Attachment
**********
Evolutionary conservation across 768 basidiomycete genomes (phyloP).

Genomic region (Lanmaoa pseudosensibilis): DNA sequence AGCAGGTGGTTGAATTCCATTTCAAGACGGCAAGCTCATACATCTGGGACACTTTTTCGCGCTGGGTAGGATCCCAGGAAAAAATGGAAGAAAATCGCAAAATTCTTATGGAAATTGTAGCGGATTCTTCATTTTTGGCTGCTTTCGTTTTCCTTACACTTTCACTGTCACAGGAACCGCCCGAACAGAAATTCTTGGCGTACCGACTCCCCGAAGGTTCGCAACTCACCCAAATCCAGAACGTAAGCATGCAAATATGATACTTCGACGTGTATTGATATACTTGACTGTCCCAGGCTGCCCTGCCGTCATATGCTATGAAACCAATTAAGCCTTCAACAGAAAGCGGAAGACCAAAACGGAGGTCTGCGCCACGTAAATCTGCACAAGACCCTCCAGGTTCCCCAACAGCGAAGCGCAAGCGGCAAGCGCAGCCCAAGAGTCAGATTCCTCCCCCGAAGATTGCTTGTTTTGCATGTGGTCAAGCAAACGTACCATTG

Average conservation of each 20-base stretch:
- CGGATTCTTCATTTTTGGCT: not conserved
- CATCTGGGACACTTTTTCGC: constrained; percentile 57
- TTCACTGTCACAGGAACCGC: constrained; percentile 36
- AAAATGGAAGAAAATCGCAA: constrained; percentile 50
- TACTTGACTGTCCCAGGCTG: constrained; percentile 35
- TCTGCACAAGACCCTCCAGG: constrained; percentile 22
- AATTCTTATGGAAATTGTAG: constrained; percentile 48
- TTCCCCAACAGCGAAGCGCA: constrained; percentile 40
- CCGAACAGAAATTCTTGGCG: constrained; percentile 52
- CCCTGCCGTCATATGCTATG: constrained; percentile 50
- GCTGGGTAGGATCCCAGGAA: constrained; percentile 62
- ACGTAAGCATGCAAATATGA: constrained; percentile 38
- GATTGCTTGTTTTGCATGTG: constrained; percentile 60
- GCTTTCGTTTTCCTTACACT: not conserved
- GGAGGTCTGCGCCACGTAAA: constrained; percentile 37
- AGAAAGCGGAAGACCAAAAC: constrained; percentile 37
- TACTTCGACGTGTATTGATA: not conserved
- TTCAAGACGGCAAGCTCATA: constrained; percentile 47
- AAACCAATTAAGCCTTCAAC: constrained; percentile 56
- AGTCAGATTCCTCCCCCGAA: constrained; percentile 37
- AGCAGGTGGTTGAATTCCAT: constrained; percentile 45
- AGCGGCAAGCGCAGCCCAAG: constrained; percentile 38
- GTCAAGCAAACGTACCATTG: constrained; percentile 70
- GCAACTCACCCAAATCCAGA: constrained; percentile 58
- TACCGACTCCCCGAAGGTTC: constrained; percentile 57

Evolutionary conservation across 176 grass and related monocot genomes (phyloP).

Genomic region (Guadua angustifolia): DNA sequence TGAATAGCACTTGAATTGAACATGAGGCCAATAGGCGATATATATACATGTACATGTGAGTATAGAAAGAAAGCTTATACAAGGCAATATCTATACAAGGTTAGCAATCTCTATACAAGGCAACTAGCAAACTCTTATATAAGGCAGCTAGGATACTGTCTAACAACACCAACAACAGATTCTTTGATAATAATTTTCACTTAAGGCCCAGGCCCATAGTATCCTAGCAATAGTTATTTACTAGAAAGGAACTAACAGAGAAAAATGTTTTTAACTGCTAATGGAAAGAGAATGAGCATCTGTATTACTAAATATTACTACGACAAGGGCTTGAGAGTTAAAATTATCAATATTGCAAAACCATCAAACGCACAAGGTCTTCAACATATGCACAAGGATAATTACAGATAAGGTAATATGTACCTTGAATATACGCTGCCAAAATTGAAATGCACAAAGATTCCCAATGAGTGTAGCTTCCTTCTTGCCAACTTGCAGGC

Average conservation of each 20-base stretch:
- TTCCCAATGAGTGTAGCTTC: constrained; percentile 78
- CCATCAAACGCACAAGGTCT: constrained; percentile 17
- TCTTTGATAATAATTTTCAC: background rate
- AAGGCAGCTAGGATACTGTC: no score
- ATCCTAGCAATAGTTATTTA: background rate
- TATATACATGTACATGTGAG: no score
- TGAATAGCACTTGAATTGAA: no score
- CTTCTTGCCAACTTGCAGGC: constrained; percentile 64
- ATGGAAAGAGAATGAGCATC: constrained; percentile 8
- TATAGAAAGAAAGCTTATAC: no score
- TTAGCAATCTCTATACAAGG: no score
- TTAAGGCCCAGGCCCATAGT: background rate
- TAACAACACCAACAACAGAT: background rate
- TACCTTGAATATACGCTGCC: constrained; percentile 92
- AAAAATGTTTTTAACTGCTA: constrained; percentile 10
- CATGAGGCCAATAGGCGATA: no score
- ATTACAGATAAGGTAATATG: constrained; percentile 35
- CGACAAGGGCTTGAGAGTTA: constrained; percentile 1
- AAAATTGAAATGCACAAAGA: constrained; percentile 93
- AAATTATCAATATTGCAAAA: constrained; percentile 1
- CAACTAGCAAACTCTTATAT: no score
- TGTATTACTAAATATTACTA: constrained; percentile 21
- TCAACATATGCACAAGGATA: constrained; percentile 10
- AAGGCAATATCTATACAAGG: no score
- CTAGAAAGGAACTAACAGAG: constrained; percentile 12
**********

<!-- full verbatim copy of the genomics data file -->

Evolutionary conservation across 768 basidiomycete genomes (phyloP).

Genomic region (Lanmaoa pseudosensibilis): DNA sequence AGCAGGTGGTTGAATTCCATTTCAAGACGGCAAGCTCATACATCTGGGACACTTTTTCGCGCTGGGTAGGATCCCAGGAAAAAATGGAAGAAAATCGCAAAATTCTTATGGAAATTGTAGCGGATTCTTCATTTTTGGCTGCTTTCGTTTTCCTTACACTTTCACTGTCACAGGAACCGCCCGAACAGAAATTCTTGGCGTACCGACTCCCCGAAGGTTCGCAACTCACCCAAATCCAGAACGTAAGCATGCAAATATGATACTTCGACGTGTATTGATATACTTGACTGTCCCAGGCTGCCCTGCCGTCATATGCTATGAAACCAATTAAGCCTTCAACAGAAAGCGGAAGACCAAAACGGAGGTCTGCGCCACGTAAATCTGCACAAGACCCTCCAGGTTCCCCAACAGCGAAGCGCAAGCGGCAAGCGCAGCCCAAGAGTCAGATTCCTCCCCCGAAGATTGCTTGTTTTGCATGTGGTCAAGCAAACGTACCATTG

Average conservation of each 20-base stretch:
- CGGATTCTTCATTTTTGGCT: not conserved
- CATCTGGGACACTTTTTCGC: constrained; percentile 57
- TTCACTGTCACAGGAACCGC: constrained; percentile 36
- AAAATGGAAGAAAATCGCAA: constrained; percentile 50
- TACTTGACTGTCCCAGGCTG: constrained; percentile 35
- TCTGCACAAGACCCTCCAGG: constrained; percentile 22
- AATTCTTATGGAAATTGTAG: constrained; percentile 48
- TTCCCCAACAGCGAAGCGCA: constrained; percentile 40
- CCGAACAGAAATTCTTGGCG: constrained; percentile 52
- CCCTGCCGTCATATGCTATG: constrained; percentile 50
- GCTGGGTAGGATCCCAGGAA: constrained; percentile 62
- ACGTAAGCATGCAAATATGA: constrained; percentile 38
- GATTGCTTGTTTTGCATGTG: constrained; percentile 60
- GCTTTCGTTTTCCTTACACT: not conserved
- GGAGGTCTGCGCCACGTAAA: constrained; percentile 37
- AGAAAGCGGAAGACCAAAAC: constrained; percentile 37
- TACTTCGACGTGTATTGATA: not conserved
- TTCAAGACGGCAAGCTCATA: constrained; percentile 47
- AAACCAATTAAGCCTTCAAC: constrained; percentile 56
- AGTCAGATTCCTCCCCCGAA: constrained; percentile 37
- AGCAGGTGGTTGAATTCCAT: constrained; percentile 45
- AGCGGCAAGCGCAGCCCAAG: constrained; percentile 38
- GTCAAGCAAACGTACCATTG: constrained; percentile 70
- GCAACTCACCCAAATCCAGA: constrained; percentile 58
- TACCGACTCCCCGAAGGTTC: constrained; percentile 57

Evolutionary conservation across 176 grass and related monocot genomes (phyloP).

Genomic region (Guadua angustifolia): DNA sequence TGAATAGCACTTGAATTGAACATGAGGCCAATAGGCGATATATATACATGTACATGTGAGTATAGAAAGAAAGCTTATACAAGGCAATATCTATACAAGGTTAGCAATCTCTATACAAGGCAACTAGCAAACTCTTATATAAGGCAGCTAGGATACTGTCTAACAACACCAACAACAGATTCTTTGATAATAATTTTCACTTAAGGCCCAGGCCCATAGTATCCTAGCAATAGTTATTTACTAGAAAGGAACTAACAGAGAAAAATGTTTTTAACTGCTAATGGAAAGAGAATGAGCATCTGTATTACTAAATATTACTACGACAAGGGCTTGAGAGTTAAAATTATCAATATTGCAAAACCATCAAACGCACAAGGTCTTCAACATATGCACAAGGATAATTACAGATAAGGTAATATGTACCTTGAATATACGCTGCCAAAATTGAAATGCACAAAGATTCCCAATGAGTGTAGCTTCCTTCTTGCCAACTTGCAGGC

Average conservation of each 20-base stretch:
- TTCCCAATGAGTGTAGCTTC: constrained; percentile 78
- CCATCAAACGCACAAGGTCT: constrained; percentile 17
- TCTTTGATAATAATTTTCAC: background rate
- AAGGCAGCTAGGATACTGTC: no score
- ATCCTAGCAATAGTTATTTA: background rate
- TATATACATGTACATGTGAG: no score
- TGAATAGCACTTGAATTGAA: no score
- CTTCTTGCCAACTTGCAGGC: constrained; percentile 64
- ATGGAAAGAGAATGAGCATC: constrained; percentile 8
- TATAGAAAGAAAGCTTATAC: no score
- TTAGCAATCTCTATACAAGG: no score
- TTAAGGCCCAGGCCCATAGT: background rate
- TAACAACACCAACAACAGAT: background rate
- TACCTTGAATATACGCTGCC: constrained; percentile 92
- AAAAATGTTTTTAACTGCTA: constrained; percentile 10
- CATGAGGCCAATAGGCGATA: no score
- ATTACAGATAAGGTAATATG: constrained; percentile 35
- CGACAAGGGCTTGAGAGTTA: constrained; percentile 1
- AAAATTGAAATGCACAAAGA: constrained; percentile 93
- AAATTATCAATATTGCAAAA: constrained; percentile 1
- CAACTAGCAAACTCTTATAT: no score
- TGTATTACTAAATATTACTA: constrained; percentile 21
- TCAACATATGCACAAGGATA: constrained; percentile 10
- AAGGCAATATCTATACAAGG: no score
- CTAGAAAGGAACTAACAGAG: constrained; percentile 12